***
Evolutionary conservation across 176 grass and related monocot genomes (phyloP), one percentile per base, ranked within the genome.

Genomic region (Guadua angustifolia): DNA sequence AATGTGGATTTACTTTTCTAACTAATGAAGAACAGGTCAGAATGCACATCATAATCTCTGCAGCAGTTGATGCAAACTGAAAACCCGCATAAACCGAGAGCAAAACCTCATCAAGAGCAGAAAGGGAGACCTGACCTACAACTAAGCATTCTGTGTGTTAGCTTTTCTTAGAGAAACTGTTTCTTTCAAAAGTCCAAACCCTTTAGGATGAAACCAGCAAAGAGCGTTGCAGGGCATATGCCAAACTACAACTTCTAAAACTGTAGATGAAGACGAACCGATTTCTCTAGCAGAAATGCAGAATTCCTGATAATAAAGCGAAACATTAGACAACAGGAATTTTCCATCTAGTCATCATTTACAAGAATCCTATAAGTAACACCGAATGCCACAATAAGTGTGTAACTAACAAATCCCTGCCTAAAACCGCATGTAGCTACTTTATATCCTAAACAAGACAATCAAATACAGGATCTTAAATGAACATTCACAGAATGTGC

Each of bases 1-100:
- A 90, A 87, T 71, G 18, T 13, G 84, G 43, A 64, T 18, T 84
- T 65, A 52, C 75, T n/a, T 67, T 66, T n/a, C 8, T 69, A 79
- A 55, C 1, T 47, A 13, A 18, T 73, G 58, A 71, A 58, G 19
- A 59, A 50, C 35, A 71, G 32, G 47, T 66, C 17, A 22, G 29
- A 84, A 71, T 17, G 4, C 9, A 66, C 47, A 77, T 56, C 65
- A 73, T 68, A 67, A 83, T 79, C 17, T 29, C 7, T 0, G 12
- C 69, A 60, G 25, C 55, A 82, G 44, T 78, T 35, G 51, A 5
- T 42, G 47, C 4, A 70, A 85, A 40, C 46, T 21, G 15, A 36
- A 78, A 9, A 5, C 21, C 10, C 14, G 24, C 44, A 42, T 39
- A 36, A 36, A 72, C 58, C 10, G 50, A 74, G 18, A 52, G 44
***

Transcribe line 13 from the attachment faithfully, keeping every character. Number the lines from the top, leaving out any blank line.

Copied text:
- A 36, A 36, A 72, C 58, C 10, G 50, A 74, G 18, A 52, G 44